Cyclists push toward Taos bike map

By Jesse Moya
jmoya@taosnews.com
Posted 2/28/20

Taos community members are striving to create a network of bicycle routes to share with the public to make cycling easier and safer within the town.

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Cyclists push toward Taos bike map

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Taos community members are striving to create a network of bicycle routes to share with the public to make cycling easier and safer within the town.

After a Wednesday (Feb. 19) meeting of cyclists, the future of a comprehensive bike plan for Taos inched closer to the finish line. Several years of public input have culminated in the creation of a bike map that will eventually be used to showcase the bike-friendly roads as well as amenities in town, such as bike racks cyclists can make use of while out on a two-wheeled jaunt.

“It started off very strong,” said bike committee member Matthew Foster. “It evolved from a number of years ago.”

A dozen cyclists and community members joined in on the meeting, which discussed a number of needs and recommendations for cycling in Taos. The group is looking to gather as much information as possible to build a comprehensive bicycle master plan for the future of the downtown area.

At least five meetings have been organized by the committee and the group has been slowly building what they would like to see in a master map of bike trails for the downtown area in Taos. Other local organizations, notably Enchanted Circle Trails Association, have been heavily involved in the project.

Taking up after community projects like Strong at Heart, organizers hope to have their plan ready for public presentation by the end of April.

“The intent was to reconcile the recommendations of the plans [like Strong at Heart],” Foster said.

In the current map, cyclists have identified roads that would be ideal for new bike lanes and possible locations for new bike racks to be placed. Roads have been rated from easy to difficult concerning the possibility of adding bike lanes. In addition, the group has discussed signage and roadway paint that would be needed to make biking safer in Taos for both drivers and cyclists.

The group meets at 6 p.m. on the third Wednesday of every month at the Rocky Mountain Youth Corps offices, 1203 King Drive. Cyclists are welcome to provide their feedback as the committee begins to finalize the plan.

Once the map is finished, Foster said he plans to move it to the Taos MainStreet organization, which is tasked with implementing various projects around the downtown area.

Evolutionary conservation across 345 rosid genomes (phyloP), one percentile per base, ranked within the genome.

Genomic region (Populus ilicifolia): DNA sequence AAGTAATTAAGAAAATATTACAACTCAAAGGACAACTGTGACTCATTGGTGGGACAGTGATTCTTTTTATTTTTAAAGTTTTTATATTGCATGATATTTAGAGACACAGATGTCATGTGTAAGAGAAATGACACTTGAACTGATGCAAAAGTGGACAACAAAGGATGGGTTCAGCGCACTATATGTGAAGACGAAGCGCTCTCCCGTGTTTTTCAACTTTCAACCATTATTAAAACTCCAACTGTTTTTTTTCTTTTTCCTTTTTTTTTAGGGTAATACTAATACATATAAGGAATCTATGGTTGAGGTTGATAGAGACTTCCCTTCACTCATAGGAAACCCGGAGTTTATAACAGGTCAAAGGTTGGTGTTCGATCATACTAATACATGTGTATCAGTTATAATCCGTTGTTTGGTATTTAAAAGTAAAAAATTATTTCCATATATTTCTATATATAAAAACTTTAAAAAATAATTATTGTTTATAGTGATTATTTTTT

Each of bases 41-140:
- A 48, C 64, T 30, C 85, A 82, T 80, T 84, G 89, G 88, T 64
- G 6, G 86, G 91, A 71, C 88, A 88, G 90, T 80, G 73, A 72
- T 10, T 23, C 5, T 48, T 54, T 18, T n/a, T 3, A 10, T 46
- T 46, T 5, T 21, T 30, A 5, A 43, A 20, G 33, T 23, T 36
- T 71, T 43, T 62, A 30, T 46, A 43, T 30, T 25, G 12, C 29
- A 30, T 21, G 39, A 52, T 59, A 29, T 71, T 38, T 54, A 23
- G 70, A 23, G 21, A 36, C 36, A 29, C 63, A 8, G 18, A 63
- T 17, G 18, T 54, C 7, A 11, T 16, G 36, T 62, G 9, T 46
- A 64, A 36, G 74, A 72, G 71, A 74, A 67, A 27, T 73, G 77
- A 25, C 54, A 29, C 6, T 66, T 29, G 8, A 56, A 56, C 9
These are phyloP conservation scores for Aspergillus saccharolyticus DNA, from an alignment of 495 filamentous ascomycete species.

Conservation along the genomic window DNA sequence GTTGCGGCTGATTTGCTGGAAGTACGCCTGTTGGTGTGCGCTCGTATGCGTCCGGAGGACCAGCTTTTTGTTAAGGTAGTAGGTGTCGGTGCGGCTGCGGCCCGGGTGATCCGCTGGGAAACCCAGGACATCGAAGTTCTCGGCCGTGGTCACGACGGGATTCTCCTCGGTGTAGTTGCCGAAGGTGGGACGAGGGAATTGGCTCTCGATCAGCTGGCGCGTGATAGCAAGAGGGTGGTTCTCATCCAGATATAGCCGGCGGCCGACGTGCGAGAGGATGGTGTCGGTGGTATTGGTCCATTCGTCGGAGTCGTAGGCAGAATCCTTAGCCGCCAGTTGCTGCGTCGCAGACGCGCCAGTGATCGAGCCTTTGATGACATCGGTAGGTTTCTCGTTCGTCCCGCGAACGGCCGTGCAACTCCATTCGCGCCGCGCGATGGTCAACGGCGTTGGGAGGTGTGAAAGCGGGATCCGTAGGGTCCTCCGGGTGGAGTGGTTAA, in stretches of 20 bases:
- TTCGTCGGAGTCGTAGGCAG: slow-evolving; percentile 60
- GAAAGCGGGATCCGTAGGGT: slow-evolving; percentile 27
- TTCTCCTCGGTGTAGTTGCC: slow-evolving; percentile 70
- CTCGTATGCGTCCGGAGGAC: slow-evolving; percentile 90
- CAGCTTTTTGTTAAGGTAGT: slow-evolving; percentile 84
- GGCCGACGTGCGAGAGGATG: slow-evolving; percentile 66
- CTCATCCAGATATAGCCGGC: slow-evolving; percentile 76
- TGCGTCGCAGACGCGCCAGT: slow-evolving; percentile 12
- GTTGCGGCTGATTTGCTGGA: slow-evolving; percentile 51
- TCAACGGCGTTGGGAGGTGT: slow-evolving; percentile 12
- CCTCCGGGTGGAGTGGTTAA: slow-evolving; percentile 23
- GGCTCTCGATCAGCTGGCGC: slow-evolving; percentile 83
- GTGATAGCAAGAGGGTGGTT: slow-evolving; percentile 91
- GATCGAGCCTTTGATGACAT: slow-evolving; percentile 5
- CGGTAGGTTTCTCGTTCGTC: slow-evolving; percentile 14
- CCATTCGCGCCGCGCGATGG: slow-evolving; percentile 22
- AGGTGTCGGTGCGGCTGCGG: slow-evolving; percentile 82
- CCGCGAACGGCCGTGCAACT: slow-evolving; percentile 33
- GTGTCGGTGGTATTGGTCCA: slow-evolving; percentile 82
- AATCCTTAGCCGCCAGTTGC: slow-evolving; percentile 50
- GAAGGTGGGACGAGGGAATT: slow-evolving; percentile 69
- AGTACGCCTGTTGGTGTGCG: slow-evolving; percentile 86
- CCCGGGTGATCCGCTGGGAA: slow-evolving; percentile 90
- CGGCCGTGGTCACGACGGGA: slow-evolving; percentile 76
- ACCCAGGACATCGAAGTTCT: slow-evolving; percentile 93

“Our role so far has just been facilitation,” said MainStreet director Charles Whitman. “We’re trying to get people together and create some objectives and plans on what [the cyclists] are trying to achieve.”

Taos MainStreet was recently awarded full status. Whitman and his team have been looking into projects designed to revitalize the area surrounding Taos Plaza.

Foster felt MainStreet was the best avenue to start building on some of the goals of the bike map committee.

“We want to put signs on the street, paint on the ground, trails that connect and over time create a network of bike facilities to make it safe for people to ride their bikes,” Foster said.

Taos is following the footsteps of Santa Fe cyclists, who have already gone through the process of putting together a bike trails map for the city.

Erik Aune of the Santa Fe Metropolitan Planning Organization said over 18,000 of their bike maps have already been passed out around the area.

“It’s been a remarkable thing,” Aune said. “The maps are sought after by the bicycling community, which is really nice.”

Aune said he had been working on the project for six years with various bicycle groups around the city. The groups met to discuss safe biking routes for cyclists and to develop the trail map.

Over the years the Santa Fe groups worked to finalize the 2018 map and helped the city implement new signage for the community. New bike signs and education on cycling can now be seen throughout the city due to the efforts of all the groups who helped Aune with the project.

“The more vague, the less likely the project was to get funded,” Aune said, offering some advice to proponents of the similar project proposed in Taos.

Foster said he hopes to hand the plan off to MainStreet and dissolve the committee once all the work is finalized. 

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